And you will hear of wars and rumours of wars; see that you are not alarmed; for this must take place, but the end is not yet. For nation will rise against nation, and kingdom against kingdom, and there will be famines and earthquakes in various places: all this is but the beginning of the birth pangs. Matthew 24.6–8 (NRSV)
Dear All Saints and St Mary’s
War is a reality of the fallen world, in which we live. Today, the relative stability that we have had in Europe since the end of the second world war feels more fragile than ever. During the cold war, the great powers exported their wars to various distant countries in South America and Africa. Now, wars in Ukraine and the Holy Land are encroaching on Europe’s borders and the relative peace we have enjoyed seems in danger.
Yet in all the fear and anger, Jesus’ speaks of a clear message. “Love your enemies and pray for those that persecute you” (Matthew 5.44). It is a message that speaks of reconciliation, of valuing each individual and of working for the benefit of all. It speaks against seeking vengeance and punishment and for trying to resolve issues in a way that take everyone’s needs into account.
Wars are the clearest sign of human sinfulness. Sometimes, a war becomes inevitable because of all the human failings that have led up to it. Sometimes a war is the result of fear or misunderstanding. Sometimes it is greed or political expediency. Whatever the cause, the way we fight warts matters. However, what we do afterward matters much more.
The reason why Europe has had an unprecedented period of relative peace since the second world war is that serious effort was made to rebuild and reconcile a war-torn continent. Many of those who came to power after the war shared the hope of Robert Schuman that “war…becomes not merely unthinkable, but materially impossible” (the Schuman declaration, 9 May 1950).
This vision was deeply rooted in the Christian convictions of Schuman and many others. Loving your enemy means building a post war society, in which people from all nations can flourish. “Do not rejoice when your enemies fall, and do not let your heart be glad when they stumble”, the book of Proverbs reminds us (24.17), but rather “If your enemies are hungry, give them bread to eat and if they are thirsty, give them water to drink” (25.21).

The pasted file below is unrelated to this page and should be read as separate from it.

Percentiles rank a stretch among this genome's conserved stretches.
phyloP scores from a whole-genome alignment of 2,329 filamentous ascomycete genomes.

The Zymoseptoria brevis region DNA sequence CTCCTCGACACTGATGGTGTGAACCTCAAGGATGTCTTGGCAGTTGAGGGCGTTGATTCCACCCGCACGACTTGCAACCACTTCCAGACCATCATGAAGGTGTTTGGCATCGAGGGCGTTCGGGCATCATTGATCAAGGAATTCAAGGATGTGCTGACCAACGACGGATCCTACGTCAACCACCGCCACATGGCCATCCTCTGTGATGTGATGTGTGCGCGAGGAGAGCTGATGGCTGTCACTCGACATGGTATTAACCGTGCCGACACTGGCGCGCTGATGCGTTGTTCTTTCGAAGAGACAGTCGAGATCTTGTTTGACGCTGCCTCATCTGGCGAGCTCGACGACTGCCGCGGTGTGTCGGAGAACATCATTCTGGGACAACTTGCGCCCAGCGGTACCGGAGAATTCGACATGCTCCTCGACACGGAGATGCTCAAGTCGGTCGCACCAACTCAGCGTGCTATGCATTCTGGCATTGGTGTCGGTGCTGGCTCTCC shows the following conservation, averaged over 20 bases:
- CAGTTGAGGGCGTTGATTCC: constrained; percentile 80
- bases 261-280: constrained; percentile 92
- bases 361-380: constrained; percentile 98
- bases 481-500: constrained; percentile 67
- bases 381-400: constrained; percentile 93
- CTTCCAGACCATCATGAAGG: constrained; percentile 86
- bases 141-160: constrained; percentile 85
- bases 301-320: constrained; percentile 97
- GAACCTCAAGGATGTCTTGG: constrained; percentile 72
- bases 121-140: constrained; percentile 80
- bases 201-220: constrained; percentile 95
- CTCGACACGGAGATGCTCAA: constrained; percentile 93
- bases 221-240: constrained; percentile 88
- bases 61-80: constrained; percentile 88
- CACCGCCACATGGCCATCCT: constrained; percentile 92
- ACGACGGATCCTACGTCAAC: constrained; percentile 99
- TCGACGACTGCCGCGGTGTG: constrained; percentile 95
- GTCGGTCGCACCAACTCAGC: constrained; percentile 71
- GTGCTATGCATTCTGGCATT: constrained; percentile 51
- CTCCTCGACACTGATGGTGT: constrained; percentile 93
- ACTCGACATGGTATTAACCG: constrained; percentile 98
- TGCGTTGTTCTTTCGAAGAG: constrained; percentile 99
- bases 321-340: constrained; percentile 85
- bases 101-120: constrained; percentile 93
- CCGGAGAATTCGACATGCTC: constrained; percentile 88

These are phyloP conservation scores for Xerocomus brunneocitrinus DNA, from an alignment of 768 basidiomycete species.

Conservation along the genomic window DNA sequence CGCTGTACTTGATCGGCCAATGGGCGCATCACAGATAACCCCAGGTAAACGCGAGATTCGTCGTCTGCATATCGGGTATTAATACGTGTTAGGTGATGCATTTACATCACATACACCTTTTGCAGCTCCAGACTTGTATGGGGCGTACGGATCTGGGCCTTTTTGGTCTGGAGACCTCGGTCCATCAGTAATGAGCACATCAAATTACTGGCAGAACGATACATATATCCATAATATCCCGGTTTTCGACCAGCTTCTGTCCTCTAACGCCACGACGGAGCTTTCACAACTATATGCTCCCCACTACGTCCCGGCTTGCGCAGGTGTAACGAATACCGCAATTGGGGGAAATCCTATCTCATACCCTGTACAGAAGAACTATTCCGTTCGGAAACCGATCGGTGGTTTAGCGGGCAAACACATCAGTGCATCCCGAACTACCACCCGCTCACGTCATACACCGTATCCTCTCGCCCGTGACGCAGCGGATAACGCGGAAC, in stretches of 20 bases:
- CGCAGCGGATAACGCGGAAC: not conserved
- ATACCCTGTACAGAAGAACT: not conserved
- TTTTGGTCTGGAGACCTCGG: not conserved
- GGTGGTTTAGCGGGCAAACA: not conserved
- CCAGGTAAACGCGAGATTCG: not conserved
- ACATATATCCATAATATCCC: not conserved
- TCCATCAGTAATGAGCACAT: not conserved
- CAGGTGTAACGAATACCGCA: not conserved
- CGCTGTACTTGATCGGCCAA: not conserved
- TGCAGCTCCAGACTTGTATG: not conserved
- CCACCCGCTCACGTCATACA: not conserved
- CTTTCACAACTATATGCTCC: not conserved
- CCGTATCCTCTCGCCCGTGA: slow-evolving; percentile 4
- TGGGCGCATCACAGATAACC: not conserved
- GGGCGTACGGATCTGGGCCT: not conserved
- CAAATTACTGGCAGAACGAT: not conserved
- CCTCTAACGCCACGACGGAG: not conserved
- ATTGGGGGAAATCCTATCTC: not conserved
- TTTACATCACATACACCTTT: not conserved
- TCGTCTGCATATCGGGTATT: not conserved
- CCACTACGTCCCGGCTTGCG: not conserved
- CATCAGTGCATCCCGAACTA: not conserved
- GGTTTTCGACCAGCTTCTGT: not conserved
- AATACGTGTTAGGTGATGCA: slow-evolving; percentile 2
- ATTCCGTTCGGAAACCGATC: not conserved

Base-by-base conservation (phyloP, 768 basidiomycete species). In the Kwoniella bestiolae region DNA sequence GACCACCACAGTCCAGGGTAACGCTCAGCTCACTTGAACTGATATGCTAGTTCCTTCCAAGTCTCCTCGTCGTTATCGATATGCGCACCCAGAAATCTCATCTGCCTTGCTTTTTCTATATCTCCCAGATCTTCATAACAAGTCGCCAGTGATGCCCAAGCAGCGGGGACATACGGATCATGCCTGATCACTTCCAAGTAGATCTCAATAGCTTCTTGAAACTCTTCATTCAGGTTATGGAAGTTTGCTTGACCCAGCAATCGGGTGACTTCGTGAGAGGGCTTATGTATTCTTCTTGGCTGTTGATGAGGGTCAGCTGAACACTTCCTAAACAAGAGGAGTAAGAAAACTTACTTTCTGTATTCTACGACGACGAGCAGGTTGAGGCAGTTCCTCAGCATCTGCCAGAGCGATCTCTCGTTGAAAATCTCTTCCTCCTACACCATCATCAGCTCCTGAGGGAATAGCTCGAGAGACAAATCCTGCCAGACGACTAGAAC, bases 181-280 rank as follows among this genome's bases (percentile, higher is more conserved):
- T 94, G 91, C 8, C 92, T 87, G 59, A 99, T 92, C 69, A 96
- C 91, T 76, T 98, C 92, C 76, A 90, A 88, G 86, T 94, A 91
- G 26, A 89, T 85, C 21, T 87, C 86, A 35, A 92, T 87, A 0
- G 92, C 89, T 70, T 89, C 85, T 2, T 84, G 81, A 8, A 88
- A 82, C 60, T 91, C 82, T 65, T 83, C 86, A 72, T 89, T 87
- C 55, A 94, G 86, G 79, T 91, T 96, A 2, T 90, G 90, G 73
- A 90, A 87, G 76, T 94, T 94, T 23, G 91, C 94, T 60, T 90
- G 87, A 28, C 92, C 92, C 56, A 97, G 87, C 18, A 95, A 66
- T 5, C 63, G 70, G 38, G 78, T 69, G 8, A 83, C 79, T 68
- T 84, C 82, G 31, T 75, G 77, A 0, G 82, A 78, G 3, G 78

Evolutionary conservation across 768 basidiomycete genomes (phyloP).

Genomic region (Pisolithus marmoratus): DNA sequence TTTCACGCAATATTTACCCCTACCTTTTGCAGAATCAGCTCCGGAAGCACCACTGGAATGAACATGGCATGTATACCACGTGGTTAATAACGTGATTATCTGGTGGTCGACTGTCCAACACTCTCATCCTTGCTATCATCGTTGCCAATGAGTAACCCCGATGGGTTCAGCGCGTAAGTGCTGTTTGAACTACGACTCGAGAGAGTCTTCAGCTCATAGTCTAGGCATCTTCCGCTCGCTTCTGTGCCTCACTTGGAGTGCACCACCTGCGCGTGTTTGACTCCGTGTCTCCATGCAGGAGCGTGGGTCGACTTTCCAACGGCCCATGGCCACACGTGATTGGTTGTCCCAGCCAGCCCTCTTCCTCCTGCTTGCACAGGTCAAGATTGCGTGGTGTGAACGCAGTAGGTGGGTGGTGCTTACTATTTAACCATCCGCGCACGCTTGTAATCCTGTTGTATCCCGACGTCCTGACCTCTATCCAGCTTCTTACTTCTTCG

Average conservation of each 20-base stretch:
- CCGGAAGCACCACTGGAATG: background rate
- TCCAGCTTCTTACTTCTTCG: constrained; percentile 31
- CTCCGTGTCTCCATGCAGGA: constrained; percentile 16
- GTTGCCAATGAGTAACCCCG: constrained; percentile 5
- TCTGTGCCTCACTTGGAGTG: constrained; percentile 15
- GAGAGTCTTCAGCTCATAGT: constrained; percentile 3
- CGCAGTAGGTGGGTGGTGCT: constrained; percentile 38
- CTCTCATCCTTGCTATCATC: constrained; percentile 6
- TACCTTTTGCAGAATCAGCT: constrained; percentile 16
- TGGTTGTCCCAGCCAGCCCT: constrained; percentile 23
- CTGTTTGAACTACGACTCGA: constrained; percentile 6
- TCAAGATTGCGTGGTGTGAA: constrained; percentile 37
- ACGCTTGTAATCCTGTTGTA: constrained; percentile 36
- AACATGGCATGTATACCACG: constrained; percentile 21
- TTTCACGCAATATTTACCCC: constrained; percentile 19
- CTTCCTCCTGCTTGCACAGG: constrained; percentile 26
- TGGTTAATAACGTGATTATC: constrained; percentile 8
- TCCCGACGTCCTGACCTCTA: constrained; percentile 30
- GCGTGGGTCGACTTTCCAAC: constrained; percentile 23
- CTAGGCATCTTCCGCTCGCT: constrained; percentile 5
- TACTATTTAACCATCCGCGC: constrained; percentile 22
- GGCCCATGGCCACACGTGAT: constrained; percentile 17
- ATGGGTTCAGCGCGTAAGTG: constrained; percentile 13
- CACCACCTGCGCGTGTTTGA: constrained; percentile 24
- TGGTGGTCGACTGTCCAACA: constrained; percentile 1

One of the articles on this Thursday’s episode of From our own correspondent on BBC Radio 4 (also available from BBC Sounds and as a podcast) was from Ramla in central Israel. This is one of Israel’s mixed cities with both Jewish and Arab populations. It describes of a group of Jews and Arabs meeting together to discuss ways to defuse tensions and work together. It is one small sign that, even in the darkest moments, reconciliation is possible, and that people of different backgrounds can work together for peace.
We will have more opportunities to think and pray about this at our Remembrance Day services on Sunday. These are as follows:
All Age Service and Act of Remembrance
Act of Remembrance
Fishponds Park War Memorial
Note that the service at All Saints starts slightly later than usual so the act of remembrance can take place at 11.00 am.
We have our usual midweek services this week, with Celtic Morning Prayer at All Saints on Wednesday and Holy Communion at St Mary’s on Thursday. Next week we have our usual third Sunday pattern with Holy Communion at both St Mary’s and All Saints. This gives the following services for the coming week:
Celtic Morning Prayer
In the words of the collect for Remembrance Day, let us pray
Almighty Father, whose will is to restore all things in your beloved Son, the King of all: govern the hearts and minds of those in authority, and bring the families of the nations, divided and torn apart by the ravages of sin, to be subject to his just and gentle rule; who is alive and reigns with you, in the unity of the Holy Spirit, one God, now and for ever.
Yours in Christ
Mark Simms Licensed Lay Minister
Benefice of All Saints and St Mary, Fishponds